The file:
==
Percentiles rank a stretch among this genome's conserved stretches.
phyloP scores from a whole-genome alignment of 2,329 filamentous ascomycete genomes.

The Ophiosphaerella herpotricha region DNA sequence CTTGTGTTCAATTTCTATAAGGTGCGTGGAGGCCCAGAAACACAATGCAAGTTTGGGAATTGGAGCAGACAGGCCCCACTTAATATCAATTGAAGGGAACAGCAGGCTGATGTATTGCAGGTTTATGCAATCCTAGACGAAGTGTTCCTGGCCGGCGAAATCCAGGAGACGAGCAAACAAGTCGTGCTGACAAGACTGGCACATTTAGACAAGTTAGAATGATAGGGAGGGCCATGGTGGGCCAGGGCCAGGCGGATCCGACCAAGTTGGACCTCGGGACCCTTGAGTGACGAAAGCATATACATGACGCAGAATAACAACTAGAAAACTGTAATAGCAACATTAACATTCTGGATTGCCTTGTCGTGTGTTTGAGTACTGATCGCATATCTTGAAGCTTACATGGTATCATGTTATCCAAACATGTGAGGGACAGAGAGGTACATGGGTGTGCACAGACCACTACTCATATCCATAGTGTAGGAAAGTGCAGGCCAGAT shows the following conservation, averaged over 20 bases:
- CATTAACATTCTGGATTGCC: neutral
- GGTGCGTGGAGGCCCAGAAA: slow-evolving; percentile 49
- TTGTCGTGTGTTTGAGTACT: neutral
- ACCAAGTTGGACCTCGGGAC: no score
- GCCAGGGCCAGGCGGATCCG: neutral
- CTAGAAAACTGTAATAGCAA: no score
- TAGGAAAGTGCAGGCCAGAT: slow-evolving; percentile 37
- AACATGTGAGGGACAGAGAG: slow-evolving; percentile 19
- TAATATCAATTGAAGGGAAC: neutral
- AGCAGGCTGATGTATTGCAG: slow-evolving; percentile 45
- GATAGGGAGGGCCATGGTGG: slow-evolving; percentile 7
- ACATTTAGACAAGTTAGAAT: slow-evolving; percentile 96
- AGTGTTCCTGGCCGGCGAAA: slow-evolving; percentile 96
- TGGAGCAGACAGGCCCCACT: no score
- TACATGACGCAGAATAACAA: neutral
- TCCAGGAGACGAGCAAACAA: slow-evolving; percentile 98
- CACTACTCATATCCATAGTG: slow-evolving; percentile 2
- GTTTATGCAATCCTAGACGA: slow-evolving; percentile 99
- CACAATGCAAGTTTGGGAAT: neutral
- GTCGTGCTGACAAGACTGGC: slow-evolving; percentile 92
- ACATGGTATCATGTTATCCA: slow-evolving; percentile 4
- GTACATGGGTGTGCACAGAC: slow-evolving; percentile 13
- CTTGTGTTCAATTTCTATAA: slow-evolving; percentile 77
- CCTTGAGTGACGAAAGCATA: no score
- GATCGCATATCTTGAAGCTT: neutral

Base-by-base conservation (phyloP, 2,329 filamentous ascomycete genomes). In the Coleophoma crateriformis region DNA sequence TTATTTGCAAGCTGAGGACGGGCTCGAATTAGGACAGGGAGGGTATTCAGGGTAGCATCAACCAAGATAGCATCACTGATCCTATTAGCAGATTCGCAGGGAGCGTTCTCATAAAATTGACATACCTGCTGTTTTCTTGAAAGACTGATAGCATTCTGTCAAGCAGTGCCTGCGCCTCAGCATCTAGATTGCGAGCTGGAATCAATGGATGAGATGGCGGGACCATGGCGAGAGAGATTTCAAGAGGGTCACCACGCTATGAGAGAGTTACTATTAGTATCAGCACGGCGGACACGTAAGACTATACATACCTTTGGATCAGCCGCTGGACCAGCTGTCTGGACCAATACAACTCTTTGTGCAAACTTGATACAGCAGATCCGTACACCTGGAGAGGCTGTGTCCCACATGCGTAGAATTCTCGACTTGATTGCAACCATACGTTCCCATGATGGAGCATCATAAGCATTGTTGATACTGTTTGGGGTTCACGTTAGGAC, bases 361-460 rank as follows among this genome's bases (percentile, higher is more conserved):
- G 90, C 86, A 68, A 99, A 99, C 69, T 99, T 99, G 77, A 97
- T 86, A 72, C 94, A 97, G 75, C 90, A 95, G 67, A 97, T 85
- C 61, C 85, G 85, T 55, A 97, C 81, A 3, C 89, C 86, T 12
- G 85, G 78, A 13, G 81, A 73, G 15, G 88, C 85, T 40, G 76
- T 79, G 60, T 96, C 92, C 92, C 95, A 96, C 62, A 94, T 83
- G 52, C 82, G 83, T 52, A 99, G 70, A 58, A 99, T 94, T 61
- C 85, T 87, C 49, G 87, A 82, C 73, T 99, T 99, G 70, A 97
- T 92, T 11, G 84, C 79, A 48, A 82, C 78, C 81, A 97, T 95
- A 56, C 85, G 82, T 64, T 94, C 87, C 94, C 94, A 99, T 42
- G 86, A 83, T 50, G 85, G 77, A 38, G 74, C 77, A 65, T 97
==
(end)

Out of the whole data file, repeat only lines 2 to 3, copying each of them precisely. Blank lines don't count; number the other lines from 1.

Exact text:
phyloP scores from a whole-genome alignment of 2,329 filamentous ascomycete genomes.

The Ophiosphaerella herpotricha region DNA sequence CTTGTGTTCAATTTCTATAAGGTGCGTGGAGGCCCAGAAACACAATGCAAGTTTGGGAATTGGAGCAGACAGGCCCCACTTAATATCAATTGAAGGGAACAGCAGGCTGATGTATTGCAGGTTTATGCAATCCTAGACGAAGTGTTCCTGGCCGGCGAAATCCAGGAGACGAGCAAACAAGTCGTGCTGACAAGACTGGCACATTTAGACAAGTTAGAATGATAGGGAGGGCCATGGTGGGCCAGGGCCAGGCGGATCCGACCAAGTTGGACCTCGGGACCCTTGAGTGACGAAAGCATATACATGACGCAGAATAACAACTAGAAAACTGTAATAGCAACATTAACATTCTGGATTGCCTTGTCGTGTGTTTGAGTACTGATCGCATATCTTGAAGCTTACATGGTATCATGTTATCCAAACATGTGAGGGACAGAGAGGTACATGGGTGTGCACAGACCACTACTCATATCCATAGTGTAGGAAAGTGCAGGCCAGAT shows the following conservation, averaged over 20 bases: